The world must end its silence and condemn "Palestinian incitement" that fuels violence in Jerusalem, Israeli Prime Minister Benjamin Netanyahu said on Thursday, just hours after a Palestinian gunman shot and seriously wounded a far-right Israeli activist in Jerusalem, Xinhua reported.
Speaking at a meeting with high-ranking security and law enforcement officials who convened to assess the simmering tensions, Netanyahu said that Israel is facing "a wave of incitement by radical Islamic elements" and also by Palestinian President Mahmoud Abbas, "who said that Jews must be prevented from entering the Temple Mount by all possible means," according to a statement by Netanyahu's office.
"I still haven't heard a single word from the international community condemning this incitement. The international community must stop its hypocrisy and act against the inciters, those who are trying to change the status quo," the premier added.
Israeli Defense Minister Moshe Ya'alon, Shin Bet Director Yoram Cohen and Police Commissioner Yohanan Danino attended the discussion, as well as the mayor of Jerusalem, representatives of the Justice Ministry and the Attorney General's Office, and military officials.
Cautioning that the struggle over Jerusalem may be "long and drawn out," Netanyahu urged both Arabs and Jews not to take the law into their own hands.
"Like all other struggles, we have to first dim the flames and to act with composure, responsibility and determination," said Netanyahu, adding that he had ordered reinforcements of police and other measures in Jerusalem, in order to maintain security and the status quo at its holy sites.
Other senior Israeli officials echoed Netanyahu in blaming " Palestinian incitement" for the attempted killing of Rabbi Yehuda Glick, a leading right-wing figure who was shot near east Jerusalem Wednesday night, after lecturing at a conference entitled "Israel returns to the Temple Mount."
Eyewitnesses described the gunman as a Palestinian who approached Glick and his wife as they exited the event. The assailant had a heavy Arabic accent and shot his victim a number of times, before fleeing on a motorcycle, Moshe Feiglin, a hard- line Likud lawmaker who attended the conference, told reporters at the scene.
U.S.-born Glick, a spokesman for Israeli groups that vocally advocates lifting restrictions on Jewish access to the Temple Mount for worship, and had reportedly received numerous threats on his life over the years. He was rushed to a local hospital, where he was listed in severe but stable condition.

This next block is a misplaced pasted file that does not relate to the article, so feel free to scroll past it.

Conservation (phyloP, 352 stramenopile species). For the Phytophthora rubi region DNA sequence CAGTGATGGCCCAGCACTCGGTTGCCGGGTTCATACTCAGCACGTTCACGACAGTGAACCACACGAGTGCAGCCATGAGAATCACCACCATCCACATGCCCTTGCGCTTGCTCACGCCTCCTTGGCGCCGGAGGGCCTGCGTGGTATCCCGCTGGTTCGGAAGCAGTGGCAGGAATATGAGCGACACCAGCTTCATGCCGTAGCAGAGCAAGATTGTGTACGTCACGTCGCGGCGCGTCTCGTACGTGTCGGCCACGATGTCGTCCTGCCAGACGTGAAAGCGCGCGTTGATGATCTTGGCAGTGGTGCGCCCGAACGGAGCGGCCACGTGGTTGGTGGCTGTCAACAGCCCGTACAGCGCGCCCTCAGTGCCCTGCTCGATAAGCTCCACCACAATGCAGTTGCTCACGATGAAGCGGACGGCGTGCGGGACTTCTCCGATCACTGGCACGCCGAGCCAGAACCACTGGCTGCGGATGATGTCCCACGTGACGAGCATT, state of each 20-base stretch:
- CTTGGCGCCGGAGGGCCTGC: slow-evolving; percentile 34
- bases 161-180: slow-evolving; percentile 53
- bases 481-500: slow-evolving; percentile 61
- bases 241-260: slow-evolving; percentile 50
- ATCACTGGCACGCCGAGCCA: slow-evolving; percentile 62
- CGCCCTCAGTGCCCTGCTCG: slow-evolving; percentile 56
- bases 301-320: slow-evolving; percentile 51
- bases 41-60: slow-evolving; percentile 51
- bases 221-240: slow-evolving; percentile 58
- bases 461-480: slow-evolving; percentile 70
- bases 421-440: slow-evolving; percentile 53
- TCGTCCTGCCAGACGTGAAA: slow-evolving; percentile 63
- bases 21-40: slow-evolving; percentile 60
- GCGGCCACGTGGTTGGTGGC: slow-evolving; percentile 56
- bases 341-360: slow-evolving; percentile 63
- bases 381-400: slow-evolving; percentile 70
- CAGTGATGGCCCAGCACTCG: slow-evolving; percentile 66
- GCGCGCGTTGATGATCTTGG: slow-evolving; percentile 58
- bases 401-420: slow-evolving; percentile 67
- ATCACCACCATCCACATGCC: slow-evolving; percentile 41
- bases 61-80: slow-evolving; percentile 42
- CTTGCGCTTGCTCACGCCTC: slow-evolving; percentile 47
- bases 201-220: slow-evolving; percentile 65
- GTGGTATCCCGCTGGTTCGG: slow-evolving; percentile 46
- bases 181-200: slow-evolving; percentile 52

Israeli media identified the suspected assassin as Muatnaz Hijazi, 32, a member of Palestinian Islamic Jihad who spent 11 years in an Israeli jail for security-related offenses and worked in a restaurant at the Menachem Begin Heritage Centre, where the conference was held.
He was killed hours later in a brief shootout with members of a SWAT unit who came to arrest him at his home in the east Jerusalem neighborhood of Abu Tor, police and the Shin Bet security service said.
"The suspect fired a number of shots at the officers as they approached him. They returned fire and the killed the terrorist," police spokesman Micky Rosenfeld told Xinhua.
Israeli Defense Minister Ya'alon called the attempted assassination of Glick "another phase" of the ongoing incitement against Jews and the State of Israel, accusing Abbas of playing a leading role in the rising violence.
"When Abbas spreads lies about Jews' right to the land and their freedom of worship, the result is terror, like what happened to Glick. It is more proof of what we are constantly saying: the conflict isn't just about territory, rather about the Palestinian refusal to recognize our right to live here," Ya'alon said in a statement.
He called for restraint in Jerusalem, vowing that security forces will continue "to pursue terrorists and lay their hands on them."
Fearing an outburst of violence in wake of the attempted assassination, police on Wednesday night closed the Temple Mount, sealing off the compound until further notice for Muslim and Jewish visitors, for the first time since former Israeli Prime Minister Ariel Sharon, who passed away last year, visited the site in September 2000.
Police across Israel were put on high alert, as hundreds of officers were called in from the West Bank to aid already boosted security forces in containing the violence.